-   Linux - Server (
-   -   Slackware 12 - Apache 2.2.8 and PHP 5.2.5 (

luco.vico 03-02-2008 11:40 AM

Slackware 12 - Apache 2.2.8 and PHP 5.2.5
Hello, everyone!

I may have made a boo-boo and I thought this would be the best place to find out what to do.

- installed full slackware 12 distro
- installed apache 2.2.8 and php 5.2.5 as per these articles:

So I have the /home/httpd/ directory where there are a number of folders. One is /conf/ where I was modifying the httpd.conf file. There was also a /var/www/ directory where the websites seem to go. Apache seems to work (I get the 'It Works!' page when I got to http://localhost/). PHP doesn't work. I just get a directory listing and when I click on any .php file, firefox displays its contents.

I was searching online for solutions and the more things I found the more confused I became.

First, in the /home/httpd/conf/ folder there is 'original' folder with another httpd.conf file? My guess is that it is a 'backup'.

One of the websites was talking about checking some things in the /etc/apache2/ directory. I don't have one. Also, my /etc/php/ directory is empty and I also have an /etc/httpd/ directory with its own httpd.conf, php.ini, and an 'original' folder again with httpd.conf (and other stuff too).

Then I read on one site that Slackware already comes with Apache. This is where I decided to turn to forums. What should be the next step? Are there some conflicts? Should I try to uninstall the Apache and PHP that I did using the 'cowboy' site? If so, how do it do it, since I did not use installpkg after compiling the source code?

Thank you for your time and help!


Wim Sturkenboom 03-03-2008 01:14 AM

As far as I know there is one thing that you need to change to get PHP working. You have to tell apache to parse php files.

You can do that in /etc/httpd/httpd.conf

# Uncomment the following line to enable PHP:
Include /etc/httpd/mod_php.conf

And this is part of mod_php.conf (as far as I know. it's the default settings)

# mod_php - PHP Hypertext Preprocessor module

# Load the PHP module:
LoadModule php5_module lib/httpd/modules/

# Tell Apache to feed all *.php files through PHP.  If you'd like to
# parse PHP embedded in files with different extensions, comment out
# this line and see the example below.
AddType application/x-httpd-php .php

Please note that the above applies to a standard Slackware 12 (with LAMP) installation; you might have changed some stuff by installing a newer apache in which case locations and filenames might have changed.

gani 03-03-2008 01:51 AM

If you strictly followed that tutorial, it says there that your install --prefix is /home/httpd. Therefore all of apache's pertinent files were installed by "make install" in /home/httpd including etc that contains your httpd.conf and other configuration files.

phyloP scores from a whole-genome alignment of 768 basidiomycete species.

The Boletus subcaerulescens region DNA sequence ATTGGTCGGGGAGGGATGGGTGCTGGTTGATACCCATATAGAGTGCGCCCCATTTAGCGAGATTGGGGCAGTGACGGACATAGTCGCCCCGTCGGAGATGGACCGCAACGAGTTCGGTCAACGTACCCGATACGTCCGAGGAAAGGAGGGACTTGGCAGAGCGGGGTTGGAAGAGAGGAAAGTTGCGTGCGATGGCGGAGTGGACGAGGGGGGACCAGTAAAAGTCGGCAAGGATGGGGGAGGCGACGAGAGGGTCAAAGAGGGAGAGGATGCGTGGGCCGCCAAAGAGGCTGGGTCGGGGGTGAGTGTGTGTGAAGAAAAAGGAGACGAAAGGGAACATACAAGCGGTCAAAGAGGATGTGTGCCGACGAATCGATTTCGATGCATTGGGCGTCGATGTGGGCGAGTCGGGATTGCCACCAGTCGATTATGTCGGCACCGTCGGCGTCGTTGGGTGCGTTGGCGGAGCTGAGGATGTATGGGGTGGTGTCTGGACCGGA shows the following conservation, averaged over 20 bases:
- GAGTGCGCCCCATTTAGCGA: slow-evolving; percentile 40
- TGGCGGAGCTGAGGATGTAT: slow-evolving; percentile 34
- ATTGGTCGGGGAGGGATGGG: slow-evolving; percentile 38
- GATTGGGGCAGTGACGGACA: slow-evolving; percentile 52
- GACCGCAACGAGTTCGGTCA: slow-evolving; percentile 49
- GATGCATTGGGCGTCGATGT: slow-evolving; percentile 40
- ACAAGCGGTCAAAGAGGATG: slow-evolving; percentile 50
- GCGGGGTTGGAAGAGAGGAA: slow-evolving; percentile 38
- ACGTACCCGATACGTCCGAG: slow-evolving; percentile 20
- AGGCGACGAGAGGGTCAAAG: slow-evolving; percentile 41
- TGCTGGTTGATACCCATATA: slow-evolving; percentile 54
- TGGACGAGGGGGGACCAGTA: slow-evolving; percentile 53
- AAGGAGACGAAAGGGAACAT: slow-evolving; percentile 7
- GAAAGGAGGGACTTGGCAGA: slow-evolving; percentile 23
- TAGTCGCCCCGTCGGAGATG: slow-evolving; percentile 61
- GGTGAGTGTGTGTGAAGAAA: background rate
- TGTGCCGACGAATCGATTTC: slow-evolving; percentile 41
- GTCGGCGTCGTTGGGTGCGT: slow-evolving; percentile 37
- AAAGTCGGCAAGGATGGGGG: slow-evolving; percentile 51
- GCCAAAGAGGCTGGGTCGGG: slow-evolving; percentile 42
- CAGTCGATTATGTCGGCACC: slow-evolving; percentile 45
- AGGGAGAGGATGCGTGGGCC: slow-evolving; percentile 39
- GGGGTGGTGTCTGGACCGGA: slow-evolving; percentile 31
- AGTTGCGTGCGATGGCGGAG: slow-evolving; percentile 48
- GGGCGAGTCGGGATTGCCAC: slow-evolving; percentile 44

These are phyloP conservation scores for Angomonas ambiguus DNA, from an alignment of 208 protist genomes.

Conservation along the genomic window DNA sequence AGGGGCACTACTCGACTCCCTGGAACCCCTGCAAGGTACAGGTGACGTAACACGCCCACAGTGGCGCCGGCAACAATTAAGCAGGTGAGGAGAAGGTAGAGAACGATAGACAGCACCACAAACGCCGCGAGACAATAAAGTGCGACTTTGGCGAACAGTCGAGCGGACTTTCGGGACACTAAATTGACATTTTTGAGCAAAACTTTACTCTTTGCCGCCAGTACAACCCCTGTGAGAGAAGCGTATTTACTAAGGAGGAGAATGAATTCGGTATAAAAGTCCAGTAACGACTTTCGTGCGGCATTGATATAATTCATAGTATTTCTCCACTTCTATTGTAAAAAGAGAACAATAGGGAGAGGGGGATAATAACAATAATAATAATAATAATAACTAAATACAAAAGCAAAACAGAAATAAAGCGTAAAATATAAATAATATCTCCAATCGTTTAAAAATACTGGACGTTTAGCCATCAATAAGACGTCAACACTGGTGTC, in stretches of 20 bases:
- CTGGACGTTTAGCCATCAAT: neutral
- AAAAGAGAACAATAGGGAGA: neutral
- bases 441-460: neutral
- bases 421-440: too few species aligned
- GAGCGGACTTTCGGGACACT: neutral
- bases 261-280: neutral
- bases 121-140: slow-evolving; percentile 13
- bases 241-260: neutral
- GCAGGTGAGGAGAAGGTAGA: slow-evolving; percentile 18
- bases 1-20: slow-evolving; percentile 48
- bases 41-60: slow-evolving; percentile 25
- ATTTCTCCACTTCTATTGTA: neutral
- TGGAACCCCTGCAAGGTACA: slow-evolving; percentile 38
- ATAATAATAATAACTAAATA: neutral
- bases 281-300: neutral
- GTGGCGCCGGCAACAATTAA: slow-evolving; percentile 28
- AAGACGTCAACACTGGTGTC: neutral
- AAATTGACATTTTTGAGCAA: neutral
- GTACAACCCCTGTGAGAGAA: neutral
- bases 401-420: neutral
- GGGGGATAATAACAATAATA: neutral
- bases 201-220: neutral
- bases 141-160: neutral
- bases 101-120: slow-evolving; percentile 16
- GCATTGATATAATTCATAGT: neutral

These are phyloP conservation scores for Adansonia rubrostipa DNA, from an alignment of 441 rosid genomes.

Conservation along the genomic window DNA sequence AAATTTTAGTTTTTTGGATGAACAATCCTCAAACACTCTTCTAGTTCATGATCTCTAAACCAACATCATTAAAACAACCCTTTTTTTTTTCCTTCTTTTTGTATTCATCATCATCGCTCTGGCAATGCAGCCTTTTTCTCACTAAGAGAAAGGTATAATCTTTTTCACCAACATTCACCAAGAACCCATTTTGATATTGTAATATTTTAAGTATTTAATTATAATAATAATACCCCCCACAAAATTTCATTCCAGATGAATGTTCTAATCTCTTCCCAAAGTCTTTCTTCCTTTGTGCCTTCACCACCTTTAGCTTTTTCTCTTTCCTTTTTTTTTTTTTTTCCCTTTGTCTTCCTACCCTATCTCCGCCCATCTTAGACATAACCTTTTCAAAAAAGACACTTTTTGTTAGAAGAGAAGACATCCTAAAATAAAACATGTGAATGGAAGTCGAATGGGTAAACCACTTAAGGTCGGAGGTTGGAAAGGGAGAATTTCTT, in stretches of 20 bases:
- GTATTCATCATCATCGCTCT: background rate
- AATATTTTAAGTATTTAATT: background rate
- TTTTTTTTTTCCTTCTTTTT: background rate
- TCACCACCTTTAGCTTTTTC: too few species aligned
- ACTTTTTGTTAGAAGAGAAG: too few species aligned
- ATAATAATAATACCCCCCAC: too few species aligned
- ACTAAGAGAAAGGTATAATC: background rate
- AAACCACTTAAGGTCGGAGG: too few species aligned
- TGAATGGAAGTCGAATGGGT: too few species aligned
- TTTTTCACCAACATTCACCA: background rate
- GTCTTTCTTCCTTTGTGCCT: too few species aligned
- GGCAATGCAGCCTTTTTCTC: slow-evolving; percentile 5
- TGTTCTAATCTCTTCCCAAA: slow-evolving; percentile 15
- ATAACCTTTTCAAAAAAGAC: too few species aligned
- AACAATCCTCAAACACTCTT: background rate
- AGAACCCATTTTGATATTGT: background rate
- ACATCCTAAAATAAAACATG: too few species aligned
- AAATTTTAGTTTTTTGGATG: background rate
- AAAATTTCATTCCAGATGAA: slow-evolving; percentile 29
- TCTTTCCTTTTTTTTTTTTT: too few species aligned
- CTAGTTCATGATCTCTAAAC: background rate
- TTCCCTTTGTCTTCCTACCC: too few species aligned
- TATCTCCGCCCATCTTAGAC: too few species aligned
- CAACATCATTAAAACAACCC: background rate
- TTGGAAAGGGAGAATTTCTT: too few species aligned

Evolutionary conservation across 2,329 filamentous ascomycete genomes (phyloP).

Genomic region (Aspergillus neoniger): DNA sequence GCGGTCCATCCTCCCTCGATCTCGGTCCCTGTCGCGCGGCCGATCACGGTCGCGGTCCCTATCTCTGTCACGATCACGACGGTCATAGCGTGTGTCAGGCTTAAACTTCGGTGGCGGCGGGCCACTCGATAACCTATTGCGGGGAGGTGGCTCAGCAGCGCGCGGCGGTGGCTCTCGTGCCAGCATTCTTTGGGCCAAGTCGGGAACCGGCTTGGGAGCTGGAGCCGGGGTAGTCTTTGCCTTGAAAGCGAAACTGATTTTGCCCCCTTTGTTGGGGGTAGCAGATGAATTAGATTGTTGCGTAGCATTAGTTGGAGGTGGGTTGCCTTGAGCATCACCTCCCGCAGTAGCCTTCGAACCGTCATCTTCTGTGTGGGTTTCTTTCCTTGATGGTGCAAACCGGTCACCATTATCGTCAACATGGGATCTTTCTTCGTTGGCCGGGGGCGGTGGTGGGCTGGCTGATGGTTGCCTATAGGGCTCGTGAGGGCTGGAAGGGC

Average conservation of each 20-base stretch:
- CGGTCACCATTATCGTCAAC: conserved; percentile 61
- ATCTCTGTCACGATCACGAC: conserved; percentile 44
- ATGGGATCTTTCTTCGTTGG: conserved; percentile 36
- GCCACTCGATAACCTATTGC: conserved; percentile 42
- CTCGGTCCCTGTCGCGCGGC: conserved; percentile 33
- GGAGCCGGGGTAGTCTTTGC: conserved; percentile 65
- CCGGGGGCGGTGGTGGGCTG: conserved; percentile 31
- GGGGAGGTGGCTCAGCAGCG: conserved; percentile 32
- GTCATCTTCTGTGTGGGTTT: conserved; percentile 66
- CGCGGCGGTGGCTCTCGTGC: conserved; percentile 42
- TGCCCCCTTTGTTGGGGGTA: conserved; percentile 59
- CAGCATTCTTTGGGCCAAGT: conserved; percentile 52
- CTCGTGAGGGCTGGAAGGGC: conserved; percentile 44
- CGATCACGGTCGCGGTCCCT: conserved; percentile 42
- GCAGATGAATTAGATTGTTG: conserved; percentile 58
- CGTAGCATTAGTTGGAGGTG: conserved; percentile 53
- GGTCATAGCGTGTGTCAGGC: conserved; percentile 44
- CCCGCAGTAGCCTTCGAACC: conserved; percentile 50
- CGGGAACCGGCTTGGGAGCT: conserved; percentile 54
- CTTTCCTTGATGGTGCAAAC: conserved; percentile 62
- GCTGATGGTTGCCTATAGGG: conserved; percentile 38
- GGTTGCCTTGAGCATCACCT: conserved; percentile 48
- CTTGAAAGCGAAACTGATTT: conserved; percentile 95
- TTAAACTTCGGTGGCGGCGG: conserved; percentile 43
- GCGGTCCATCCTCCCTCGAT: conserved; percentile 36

Also don't forget to tell apache to be able to recognize .php extension besides .html.


# DirectoryIndex: sets the file that Apache will serve if a directory
# is requested.
<IfModule dir_module>
    DirectoryIndex index.html index.htm index.php


daikamisama 03-03-2008 02:17 AM

Hi Vico

I'm not an expert but may can help you with this issue. First, your "default" installation directory for apache is "/home/httpd" because you compiled with "./configure --prefix=/home/httpd --enable-module=so" it tells apache(with the --prefix) that it has to be installed in that directory (/home/httpd). As you said it seems to be working fine so what I think is that you need to "enable" the php module, that way apache will know what to do with php files.

1)Double check that your http.conf file (/home/httpd/conf/httpd.conf) has this line otherwise add it:

LoadModule php5_module modules/
2)Now you have to add another line to this httpd.conf file so that Apache invokes PHP parser whenever a file with extension php (.php) is accessed. When PHP parser is invoked by Apache it reads .php file which contains PHP code blocks, html tags and other text. Parser then executes PHP code found inside <?php and ?> blocks and then merges PHP code results and other html content (as is). Resulting output is then sent back to Apache which in turn sends it to web browser which requested the file.

The line to be added is:

AddType application/x-httpd-php .php
To add this line search for word AddType in httpd.conf file. There will be a line like this:

"AddType application/x-tar .tgz"
Below this line add (on a new line):

AddType application/x-httpd-php .php
3)Also double check

DirectoryIndex index.html index.php
4)After that in root mode type (It works in debian but give it a try):

a2enmod php5

/home/httpd/bin/apachectl restart
Anyways I used to follow this instructions:

Keep in mind that they use "--prefix=/wwwroot/" and you "--prefix=/home/httpd" otherwise that should help you.

As you said, it may be possible that you have a previous installation of apache, you can figure it out like this:
1)First stop your(compiled) apache server:

/home/httpd/bin/apachectl stop